On the large diameters there is no competition (from a mechanical point of view, I did not test the optics)! At least if one compares the actual 18" SW and the ES 20" prototype. Actually (if the optics are as good as the mechanics) the 18" SW can compete with high-end Dobsons, as Apollo pointed out.
The 18" SW is solid as rock, without being heavy, and smooth in the movements. It will be commercialized in France starting next week (the vendor Optique Unterlinden received already 5 scopes)
The 16" ES is already distributed in France. It looks to me a little too light already for a 16".
The ES 20" is just a prototype. The prototype is a just a scale-up of the 16" model. This is not good to me. Testing the movements and the stability of the 20"-ES-prototype at the Paris-expo I got the impression that the structure is too light to keep collimation for these diameters and the movements were not smooth at all. They have to rethink the 20" from scratch as SW did if they want to go beyond a 16".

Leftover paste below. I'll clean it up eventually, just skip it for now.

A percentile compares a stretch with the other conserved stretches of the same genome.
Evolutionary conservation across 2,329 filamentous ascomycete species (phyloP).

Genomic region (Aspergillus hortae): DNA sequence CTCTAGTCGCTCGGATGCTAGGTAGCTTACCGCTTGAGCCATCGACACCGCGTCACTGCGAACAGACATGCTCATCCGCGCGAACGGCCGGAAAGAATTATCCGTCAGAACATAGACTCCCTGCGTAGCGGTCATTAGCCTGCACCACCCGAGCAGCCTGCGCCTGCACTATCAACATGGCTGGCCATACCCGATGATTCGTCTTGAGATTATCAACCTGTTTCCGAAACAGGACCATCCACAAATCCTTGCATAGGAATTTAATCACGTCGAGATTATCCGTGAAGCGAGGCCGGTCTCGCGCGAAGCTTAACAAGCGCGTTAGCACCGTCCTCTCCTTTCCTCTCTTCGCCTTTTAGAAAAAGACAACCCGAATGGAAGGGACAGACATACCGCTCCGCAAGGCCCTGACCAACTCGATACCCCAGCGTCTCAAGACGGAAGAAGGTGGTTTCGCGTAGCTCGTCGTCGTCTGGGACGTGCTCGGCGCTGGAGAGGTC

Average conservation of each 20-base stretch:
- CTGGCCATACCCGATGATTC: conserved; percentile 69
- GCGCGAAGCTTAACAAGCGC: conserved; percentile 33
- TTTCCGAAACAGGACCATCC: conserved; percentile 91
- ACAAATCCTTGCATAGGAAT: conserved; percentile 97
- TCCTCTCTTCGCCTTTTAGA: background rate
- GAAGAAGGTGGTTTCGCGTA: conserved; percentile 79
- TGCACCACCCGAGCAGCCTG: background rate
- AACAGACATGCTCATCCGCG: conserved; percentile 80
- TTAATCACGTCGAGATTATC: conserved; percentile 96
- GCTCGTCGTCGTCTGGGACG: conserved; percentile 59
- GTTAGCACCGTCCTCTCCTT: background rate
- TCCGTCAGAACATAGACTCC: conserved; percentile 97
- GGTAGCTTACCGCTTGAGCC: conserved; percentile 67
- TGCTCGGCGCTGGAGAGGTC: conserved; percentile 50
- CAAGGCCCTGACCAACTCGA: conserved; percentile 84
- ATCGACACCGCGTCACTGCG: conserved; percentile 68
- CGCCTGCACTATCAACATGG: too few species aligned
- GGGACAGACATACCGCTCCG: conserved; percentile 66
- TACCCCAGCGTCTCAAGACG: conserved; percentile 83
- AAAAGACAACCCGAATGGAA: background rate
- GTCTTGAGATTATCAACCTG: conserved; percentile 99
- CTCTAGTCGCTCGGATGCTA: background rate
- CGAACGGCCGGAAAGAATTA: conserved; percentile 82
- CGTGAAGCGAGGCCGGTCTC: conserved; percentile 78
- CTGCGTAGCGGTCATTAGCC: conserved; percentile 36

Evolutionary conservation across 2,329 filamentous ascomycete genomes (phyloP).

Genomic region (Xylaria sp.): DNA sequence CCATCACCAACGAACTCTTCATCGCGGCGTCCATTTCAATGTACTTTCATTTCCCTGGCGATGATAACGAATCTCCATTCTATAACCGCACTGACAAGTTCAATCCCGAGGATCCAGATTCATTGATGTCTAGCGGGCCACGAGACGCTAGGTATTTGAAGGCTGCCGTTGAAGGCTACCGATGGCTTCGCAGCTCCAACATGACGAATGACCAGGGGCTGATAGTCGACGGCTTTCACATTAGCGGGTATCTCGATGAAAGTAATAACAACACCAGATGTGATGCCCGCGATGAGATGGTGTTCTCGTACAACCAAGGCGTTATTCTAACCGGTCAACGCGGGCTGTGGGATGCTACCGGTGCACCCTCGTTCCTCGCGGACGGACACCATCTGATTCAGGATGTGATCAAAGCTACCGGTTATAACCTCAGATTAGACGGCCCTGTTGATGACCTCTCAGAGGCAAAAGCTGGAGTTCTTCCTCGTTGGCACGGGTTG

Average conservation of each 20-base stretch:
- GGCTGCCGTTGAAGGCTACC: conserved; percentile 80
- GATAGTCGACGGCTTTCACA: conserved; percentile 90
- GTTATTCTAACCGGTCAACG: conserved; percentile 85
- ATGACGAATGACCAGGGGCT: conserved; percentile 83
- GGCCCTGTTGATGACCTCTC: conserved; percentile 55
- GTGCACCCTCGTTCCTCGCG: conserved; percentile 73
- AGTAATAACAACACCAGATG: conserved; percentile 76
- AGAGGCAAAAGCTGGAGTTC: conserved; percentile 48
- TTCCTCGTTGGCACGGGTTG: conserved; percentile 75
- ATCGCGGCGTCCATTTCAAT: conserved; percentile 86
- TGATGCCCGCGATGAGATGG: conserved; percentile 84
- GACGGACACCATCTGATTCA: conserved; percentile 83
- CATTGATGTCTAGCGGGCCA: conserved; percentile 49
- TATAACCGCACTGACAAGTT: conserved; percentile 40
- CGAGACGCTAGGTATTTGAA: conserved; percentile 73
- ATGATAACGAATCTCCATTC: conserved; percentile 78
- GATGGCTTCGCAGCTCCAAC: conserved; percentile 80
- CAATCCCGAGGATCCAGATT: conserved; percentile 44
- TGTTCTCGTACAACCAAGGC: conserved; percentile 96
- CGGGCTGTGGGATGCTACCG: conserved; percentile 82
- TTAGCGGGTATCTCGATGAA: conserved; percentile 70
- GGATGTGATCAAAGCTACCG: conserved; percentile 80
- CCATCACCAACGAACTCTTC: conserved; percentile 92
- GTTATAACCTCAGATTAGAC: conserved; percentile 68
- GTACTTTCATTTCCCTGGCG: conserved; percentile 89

On the contrary the SW is so robust that it could easily be scaled up to 20-24" or to shorter focal ratio than f/4. I hope that they will take this way.
If they come out with a 20" with a f3.6 or even better a f/3.3 with good optics, I will buy it immediately!
Notice that the 6 truss-bars of the 18" SW can be spitted in two, to reduce the bar-lenghts for transportation.
If I have to suggest a simple mechanical improvement to SW, I would add the possibility to attach (just during transportation) two wheels at the end of the altitude bearings (on the back-side) to easily transport the mounted-tube (see the schematic wheels location in red in the attached figure). Given the solidity and rigidity of the structure, this modification would allow a single person to move quickly the Dobson without the need of mounting and unmounting the tube-structure. If I buy it, I will solder two attachments for the wheels, to move the Dobson mounted from the house to the garden.
Edited by pippo, 11 November 2014 - 06:49 AM.